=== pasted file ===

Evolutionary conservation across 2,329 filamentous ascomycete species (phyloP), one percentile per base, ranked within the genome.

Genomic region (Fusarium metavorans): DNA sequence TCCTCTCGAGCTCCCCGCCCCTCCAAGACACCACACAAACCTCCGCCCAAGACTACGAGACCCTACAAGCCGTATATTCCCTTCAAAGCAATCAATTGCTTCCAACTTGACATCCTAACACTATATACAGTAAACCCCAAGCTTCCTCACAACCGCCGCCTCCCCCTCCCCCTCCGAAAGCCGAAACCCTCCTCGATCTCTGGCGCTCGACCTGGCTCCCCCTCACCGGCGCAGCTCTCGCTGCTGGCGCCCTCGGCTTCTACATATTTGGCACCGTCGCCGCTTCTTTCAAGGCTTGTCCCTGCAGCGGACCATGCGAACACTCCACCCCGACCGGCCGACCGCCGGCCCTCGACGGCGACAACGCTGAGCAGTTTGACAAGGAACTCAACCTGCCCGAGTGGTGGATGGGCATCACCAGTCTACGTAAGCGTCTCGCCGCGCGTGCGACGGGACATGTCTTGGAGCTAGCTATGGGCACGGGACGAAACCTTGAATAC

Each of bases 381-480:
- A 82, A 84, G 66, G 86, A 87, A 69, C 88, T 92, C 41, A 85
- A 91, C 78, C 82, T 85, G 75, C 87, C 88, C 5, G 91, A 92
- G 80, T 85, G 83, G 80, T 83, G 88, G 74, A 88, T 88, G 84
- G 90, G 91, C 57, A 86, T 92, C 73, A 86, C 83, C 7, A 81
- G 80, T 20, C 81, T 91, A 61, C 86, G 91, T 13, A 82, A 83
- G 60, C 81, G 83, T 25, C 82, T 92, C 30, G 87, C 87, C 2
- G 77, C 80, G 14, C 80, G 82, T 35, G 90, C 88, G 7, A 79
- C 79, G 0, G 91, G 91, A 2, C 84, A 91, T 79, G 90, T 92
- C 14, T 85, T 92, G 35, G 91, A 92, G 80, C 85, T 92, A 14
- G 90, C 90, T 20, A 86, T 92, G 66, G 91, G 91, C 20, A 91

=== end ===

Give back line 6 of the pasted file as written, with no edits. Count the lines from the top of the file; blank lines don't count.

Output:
- G 80, T 85, G 83, G 80, T 83, G 88, G 74, A 88, T 88, G 84